Miami-based Jason Seife experiments with symmetry and geometric shapes to paint highly elaborate adaptations of the patterns found in traditional Persian rugs.
Jason Seife uses both acrylic and ink to create luxurious paintings of Persian rugs by combining tightly-merging rendered images with bright impasto strokes. His works share a deep-seated connection to his emotional state - each colour and pattern specifically correlates to Seife’s state of mind at the time of painting, and as such, his series represent a chronological timeline of Seife’s mental state discreetly embedded into his works.
The inspiration for Seife’s work is based around the notion that we can reinvent the past using modern day materials and compositions, allowing the excellence of an old craft to be admired by a younger generation. Seife was inspired by both his own Middle Eastern heritage and the complex artwork of Persian rug weaving tradition. The original designs are laden with hidden meaning and language; the weavers were able to link each rug's particular pattern, palette, and style with a specific and identifiable geographic area or community.
Seife’s influences span the realms of art, architecture, performance and music, and has been a lifelong admirer of KAWS for his ability to take his creative work into so many outlets, as well as multidisciplinary artists such as Daniel Arsham, Jose Parla, Takashi Murakami, and Kanye West.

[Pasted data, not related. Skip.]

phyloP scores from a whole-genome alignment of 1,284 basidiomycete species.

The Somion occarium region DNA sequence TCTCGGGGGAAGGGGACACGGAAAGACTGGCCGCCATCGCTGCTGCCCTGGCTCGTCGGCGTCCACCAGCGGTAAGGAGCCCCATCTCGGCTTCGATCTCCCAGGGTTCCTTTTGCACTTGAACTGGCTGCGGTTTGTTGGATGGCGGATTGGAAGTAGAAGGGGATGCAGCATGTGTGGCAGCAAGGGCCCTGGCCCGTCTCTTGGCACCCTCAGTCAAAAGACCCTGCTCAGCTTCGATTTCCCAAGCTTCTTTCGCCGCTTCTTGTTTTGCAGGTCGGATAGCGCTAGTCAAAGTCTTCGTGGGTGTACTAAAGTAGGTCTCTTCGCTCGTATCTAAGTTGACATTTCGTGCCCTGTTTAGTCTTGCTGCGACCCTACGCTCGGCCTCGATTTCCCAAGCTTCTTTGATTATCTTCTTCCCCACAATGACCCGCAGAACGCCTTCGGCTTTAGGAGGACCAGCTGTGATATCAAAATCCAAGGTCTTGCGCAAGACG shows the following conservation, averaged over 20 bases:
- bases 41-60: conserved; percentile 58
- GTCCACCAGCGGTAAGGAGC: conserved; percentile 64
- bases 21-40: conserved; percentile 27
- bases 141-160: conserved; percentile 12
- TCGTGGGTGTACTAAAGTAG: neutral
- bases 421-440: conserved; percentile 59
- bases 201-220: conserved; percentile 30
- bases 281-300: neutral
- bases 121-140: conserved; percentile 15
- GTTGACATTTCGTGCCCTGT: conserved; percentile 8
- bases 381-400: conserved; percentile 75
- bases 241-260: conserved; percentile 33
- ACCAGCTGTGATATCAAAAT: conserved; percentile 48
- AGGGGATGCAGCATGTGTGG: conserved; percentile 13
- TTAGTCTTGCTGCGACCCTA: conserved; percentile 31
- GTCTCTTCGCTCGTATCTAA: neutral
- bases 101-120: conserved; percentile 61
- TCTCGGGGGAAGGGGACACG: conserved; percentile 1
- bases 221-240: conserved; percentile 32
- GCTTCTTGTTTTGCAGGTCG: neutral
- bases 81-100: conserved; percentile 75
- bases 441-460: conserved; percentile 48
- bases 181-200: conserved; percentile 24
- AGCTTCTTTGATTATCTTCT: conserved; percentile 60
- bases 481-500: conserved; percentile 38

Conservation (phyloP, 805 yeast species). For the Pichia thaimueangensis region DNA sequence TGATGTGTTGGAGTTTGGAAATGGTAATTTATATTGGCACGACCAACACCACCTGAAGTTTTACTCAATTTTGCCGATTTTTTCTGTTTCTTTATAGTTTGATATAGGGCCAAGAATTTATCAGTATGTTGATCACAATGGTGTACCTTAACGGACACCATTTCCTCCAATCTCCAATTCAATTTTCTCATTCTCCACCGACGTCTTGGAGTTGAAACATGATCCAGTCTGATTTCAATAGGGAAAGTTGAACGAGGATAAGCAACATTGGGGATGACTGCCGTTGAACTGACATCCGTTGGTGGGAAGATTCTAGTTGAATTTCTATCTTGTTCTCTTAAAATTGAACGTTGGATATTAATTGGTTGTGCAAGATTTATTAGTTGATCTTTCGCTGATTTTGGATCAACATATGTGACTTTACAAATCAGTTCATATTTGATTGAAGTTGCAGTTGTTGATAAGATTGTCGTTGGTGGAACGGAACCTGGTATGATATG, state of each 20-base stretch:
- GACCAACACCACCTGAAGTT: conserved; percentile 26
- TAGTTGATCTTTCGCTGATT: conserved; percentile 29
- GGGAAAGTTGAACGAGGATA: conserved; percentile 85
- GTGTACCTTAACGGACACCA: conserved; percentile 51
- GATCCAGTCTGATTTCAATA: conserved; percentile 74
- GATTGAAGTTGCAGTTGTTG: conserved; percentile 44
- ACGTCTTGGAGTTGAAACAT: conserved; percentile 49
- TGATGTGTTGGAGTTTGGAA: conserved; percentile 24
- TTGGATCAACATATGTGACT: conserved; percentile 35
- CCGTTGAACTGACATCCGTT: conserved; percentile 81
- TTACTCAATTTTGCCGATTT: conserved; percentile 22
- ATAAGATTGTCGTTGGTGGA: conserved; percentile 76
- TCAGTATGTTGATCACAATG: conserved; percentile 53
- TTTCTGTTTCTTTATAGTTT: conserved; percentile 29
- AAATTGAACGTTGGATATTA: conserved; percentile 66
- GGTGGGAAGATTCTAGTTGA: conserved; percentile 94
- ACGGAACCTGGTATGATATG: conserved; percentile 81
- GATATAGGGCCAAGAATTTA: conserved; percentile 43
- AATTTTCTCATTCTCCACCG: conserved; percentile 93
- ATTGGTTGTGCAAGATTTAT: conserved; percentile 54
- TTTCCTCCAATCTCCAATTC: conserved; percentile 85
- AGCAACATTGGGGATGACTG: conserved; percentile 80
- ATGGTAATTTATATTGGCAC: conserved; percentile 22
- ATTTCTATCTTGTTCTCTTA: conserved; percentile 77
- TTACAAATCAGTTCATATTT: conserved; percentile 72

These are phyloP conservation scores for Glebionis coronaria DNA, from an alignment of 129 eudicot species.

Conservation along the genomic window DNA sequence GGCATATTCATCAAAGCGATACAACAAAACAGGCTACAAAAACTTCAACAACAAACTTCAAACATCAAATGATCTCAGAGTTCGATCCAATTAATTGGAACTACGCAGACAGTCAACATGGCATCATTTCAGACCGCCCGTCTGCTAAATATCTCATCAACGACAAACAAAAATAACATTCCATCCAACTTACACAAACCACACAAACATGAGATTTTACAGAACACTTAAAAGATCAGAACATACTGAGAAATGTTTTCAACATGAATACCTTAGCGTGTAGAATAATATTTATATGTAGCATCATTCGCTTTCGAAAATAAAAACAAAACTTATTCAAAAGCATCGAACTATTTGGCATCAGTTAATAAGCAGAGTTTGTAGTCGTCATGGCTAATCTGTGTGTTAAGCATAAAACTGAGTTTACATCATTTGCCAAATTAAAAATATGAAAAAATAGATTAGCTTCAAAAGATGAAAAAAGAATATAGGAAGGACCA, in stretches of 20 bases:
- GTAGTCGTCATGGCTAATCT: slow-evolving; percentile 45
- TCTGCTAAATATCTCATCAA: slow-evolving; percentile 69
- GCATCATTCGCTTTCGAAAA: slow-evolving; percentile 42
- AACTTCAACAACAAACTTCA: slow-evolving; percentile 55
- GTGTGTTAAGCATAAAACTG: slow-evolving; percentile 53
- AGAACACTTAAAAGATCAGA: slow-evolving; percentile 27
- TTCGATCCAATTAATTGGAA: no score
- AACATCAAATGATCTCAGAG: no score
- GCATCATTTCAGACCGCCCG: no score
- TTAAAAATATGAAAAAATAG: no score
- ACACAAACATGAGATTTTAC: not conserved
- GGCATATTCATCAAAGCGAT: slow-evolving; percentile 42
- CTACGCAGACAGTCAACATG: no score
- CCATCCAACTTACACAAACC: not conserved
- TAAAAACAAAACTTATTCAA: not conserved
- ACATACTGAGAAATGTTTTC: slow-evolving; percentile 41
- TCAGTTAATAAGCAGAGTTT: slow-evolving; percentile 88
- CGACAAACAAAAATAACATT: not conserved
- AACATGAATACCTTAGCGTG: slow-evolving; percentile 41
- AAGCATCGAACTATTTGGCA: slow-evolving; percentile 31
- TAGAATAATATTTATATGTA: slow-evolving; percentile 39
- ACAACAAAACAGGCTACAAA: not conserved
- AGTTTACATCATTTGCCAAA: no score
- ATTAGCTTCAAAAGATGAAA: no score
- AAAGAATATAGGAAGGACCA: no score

Seife grew up in Miami to immigrant parents who were supportive of his creative ambitions. After playing in bands throughout his adolescence and still wanting to be involved in music in some capacity, Seife was initially drawn to graphic design, and began designing album artwork for hip hop artists. He designed Big Sean’s lion logo, painted backdrops in Nicki Minaj’s music videos and created artwork for both Pharrell Williams and Mac Miller. Seife began to realise that his work within graphic design was entirely based around bringing the ideas of others into fruition, and not, as he would have prefered, bringing his own ideas to life. With financial backing from his career in graphic design, Seife made the transition into creating contemporary artwork full-time in 2015. Seife has had successful shows both domestically and internationally and was recently featured in a special project with The Bronx and Brooklyn Museum where his work was projected on the facade of both museums at a larger than life scale.